Cookies on this website
We use cookies to ensure that we give you the best experience on our website. If you click 'Continue' we'll assume that you are happy to receive all cookies and you won't see this message again. Click 'Find out more' for information on how to change your cookie settings.

Natural killer (NK) cells destroy virus-infected and tumour cells, apparently without the need for previous antigen stimulation. In part, target cells are recognized by their diminished expression of major histocompatibility complex (MHC) class I molecules, which normally interact with inhibitory receptors on the NK cell surface. NK cells also express triggering receptors that are specific for non-MHC ligands; but the nature of the ligands recognized on target cells is undefined. NKp46 is thought to be the main activating receptor for human NK cells. Here we show that a soluble NKp46-immunoglobulin fusion protein binds to both the haemagglutinin of influenza virus and the haemagglutinin-neuraminidase of parainfluenza virus. In a substantial subset of NK cells, recognition by NKp46 is required to lyse cells expressing the corresponding viral glycoproteins. The binding requires the sialylation of NKp46 oligosaccharides, which is consistent with the known sialic binding capacity of the viral glycoproteins. These findings indicate how NKp46-expressing NK cells may recognize target cells infected by influenza or parainfluenza without the decreased expression of target-cell MHC class I protein.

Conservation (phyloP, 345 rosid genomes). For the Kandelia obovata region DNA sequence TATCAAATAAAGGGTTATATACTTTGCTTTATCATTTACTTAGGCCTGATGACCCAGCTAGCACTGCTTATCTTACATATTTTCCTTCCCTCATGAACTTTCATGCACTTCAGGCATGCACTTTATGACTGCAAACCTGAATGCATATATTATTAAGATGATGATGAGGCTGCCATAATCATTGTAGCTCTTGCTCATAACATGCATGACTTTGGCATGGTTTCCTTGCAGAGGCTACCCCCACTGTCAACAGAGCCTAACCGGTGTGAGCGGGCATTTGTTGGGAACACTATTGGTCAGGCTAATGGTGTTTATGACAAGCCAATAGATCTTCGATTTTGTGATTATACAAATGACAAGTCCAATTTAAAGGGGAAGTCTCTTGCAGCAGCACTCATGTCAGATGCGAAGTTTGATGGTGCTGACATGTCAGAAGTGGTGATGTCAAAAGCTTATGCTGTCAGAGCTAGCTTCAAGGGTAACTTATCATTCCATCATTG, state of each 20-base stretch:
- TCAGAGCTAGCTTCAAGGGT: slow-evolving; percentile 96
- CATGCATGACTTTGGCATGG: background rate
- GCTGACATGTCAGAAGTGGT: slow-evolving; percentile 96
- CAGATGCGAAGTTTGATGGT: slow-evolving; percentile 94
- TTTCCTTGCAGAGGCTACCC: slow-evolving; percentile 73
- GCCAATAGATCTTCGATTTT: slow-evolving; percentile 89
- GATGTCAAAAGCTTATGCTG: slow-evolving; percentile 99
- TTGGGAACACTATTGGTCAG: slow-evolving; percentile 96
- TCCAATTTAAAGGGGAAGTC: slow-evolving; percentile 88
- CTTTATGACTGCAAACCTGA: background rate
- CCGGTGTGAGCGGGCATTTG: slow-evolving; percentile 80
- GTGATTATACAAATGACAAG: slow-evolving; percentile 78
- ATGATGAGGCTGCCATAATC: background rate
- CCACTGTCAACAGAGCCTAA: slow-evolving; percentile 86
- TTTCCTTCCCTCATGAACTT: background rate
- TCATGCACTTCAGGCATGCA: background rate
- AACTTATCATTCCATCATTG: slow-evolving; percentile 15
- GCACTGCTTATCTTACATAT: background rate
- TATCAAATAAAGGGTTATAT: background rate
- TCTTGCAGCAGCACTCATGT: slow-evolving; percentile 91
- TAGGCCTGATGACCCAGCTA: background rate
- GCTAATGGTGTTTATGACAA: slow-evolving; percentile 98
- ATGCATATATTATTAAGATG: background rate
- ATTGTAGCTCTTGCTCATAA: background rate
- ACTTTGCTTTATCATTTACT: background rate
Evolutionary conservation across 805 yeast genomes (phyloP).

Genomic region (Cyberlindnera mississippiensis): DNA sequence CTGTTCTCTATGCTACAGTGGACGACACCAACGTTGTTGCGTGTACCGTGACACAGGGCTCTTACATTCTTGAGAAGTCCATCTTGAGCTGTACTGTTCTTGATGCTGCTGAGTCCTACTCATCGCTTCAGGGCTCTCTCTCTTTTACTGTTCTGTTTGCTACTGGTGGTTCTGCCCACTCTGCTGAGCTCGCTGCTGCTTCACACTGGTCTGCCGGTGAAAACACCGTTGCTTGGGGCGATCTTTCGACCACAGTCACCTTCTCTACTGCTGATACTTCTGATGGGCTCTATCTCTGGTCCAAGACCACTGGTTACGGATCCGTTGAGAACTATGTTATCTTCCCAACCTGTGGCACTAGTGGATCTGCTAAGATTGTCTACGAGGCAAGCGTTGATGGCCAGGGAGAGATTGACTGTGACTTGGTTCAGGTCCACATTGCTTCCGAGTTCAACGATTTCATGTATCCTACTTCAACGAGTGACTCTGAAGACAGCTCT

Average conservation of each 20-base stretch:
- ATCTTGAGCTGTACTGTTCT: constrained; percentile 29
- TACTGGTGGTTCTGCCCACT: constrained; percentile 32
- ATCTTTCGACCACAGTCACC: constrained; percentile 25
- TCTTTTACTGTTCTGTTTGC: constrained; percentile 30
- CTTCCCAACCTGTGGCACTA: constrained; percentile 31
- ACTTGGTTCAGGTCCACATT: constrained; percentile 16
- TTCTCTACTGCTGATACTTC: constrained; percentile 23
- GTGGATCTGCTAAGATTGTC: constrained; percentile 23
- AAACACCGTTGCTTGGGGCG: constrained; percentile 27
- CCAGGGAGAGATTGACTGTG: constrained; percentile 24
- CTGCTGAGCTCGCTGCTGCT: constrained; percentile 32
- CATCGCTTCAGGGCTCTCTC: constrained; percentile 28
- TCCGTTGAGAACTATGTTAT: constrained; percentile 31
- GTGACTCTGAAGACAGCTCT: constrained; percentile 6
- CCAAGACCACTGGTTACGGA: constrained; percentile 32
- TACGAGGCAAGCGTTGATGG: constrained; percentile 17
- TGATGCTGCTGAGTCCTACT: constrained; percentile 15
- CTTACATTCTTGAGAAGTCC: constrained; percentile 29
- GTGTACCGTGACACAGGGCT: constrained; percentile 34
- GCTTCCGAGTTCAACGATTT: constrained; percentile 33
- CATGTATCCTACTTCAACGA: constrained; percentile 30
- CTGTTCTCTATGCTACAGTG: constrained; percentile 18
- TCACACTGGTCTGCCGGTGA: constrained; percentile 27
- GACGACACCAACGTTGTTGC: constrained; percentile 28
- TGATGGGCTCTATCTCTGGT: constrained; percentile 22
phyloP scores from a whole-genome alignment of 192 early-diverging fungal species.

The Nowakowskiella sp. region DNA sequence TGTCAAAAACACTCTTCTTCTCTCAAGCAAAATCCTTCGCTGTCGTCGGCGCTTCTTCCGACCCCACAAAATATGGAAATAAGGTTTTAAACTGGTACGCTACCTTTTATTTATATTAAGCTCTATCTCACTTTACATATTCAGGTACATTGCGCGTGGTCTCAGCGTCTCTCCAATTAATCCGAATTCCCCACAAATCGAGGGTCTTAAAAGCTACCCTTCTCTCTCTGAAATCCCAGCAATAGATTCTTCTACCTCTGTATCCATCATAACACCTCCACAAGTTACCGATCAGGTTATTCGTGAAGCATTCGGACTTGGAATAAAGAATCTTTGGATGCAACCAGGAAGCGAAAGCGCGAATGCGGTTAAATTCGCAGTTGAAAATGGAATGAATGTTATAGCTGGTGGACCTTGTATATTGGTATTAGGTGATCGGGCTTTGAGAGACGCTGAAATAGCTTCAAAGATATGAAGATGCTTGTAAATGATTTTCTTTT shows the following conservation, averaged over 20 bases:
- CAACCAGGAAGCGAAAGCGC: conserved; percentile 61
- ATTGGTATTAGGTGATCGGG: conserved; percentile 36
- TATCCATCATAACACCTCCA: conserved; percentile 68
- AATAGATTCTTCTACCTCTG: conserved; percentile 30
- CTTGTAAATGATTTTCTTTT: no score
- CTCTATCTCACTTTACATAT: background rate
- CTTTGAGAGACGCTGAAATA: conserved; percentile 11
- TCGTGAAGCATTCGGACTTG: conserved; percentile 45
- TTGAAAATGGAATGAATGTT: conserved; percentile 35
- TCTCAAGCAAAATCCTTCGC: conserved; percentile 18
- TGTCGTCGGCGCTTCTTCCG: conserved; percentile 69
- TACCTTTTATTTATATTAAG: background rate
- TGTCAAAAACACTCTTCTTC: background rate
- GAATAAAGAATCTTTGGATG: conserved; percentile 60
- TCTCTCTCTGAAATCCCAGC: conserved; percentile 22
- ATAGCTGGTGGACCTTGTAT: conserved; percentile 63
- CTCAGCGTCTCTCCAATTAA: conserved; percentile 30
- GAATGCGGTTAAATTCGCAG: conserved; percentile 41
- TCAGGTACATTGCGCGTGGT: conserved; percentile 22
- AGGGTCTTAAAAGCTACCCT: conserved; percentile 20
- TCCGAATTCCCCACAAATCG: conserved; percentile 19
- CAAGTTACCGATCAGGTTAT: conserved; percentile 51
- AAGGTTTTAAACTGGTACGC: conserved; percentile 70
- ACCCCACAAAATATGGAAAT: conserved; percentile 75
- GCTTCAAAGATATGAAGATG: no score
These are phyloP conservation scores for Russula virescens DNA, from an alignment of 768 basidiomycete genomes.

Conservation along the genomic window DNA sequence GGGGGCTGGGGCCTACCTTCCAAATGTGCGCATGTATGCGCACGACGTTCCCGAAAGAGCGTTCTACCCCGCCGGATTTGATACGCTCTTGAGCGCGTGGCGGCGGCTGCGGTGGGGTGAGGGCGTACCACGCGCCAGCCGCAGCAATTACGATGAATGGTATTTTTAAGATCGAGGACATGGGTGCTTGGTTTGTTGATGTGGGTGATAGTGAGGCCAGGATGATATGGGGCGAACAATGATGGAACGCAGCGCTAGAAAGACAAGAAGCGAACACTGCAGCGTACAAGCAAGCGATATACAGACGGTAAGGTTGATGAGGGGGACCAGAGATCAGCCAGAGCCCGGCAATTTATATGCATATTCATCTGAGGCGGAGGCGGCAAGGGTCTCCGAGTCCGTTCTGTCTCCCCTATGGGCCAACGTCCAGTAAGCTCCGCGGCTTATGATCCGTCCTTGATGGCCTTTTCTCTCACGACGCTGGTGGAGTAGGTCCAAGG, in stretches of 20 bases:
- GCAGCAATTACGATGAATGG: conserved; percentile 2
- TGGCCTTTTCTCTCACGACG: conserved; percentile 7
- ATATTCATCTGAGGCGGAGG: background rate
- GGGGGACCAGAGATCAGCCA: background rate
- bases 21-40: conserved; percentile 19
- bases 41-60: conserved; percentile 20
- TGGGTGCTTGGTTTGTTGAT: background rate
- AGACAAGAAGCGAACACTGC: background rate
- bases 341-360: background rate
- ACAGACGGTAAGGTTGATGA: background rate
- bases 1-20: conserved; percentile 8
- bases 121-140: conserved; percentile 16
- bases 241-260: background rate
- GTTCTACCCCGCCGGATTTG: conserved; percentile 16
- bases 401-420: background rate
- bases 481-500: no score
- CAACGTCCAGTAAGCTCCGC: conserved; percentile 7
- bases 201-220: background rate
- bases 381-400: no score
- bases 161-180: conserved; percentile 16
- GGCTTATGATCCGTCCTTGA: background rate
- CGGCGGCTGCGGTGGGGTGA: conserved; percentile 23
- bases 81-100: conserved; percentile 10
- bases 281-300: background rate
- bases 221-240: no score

Original publication

DOI

10.1038/35059110

Type

Journal article

Journal

Nature

Publication Date

22/02/2001

Volume

409

Pages

1055 - 1060

Keywords

Animals, Cell Line, Transformed, Cytotoxicity, Immunologic, HN Protein, Hemagglutinin Glycoproteins, Influenza Virus, Humans, Immunoglobulin Fc Fragments, Killer Cells, Natural, Ligands, Mice, Mice, Inbred BALB C, N-Acetylneuraminic Acid, Natural Cytotoxicity Triggering Receptor 1, Orthomyxoviridae, Protein Binding, Receptors, IgG, Receptors, Immunologic, Recombinant Fusion Proteins, Respirovirus, Transfection, Tumor Cells, Cultured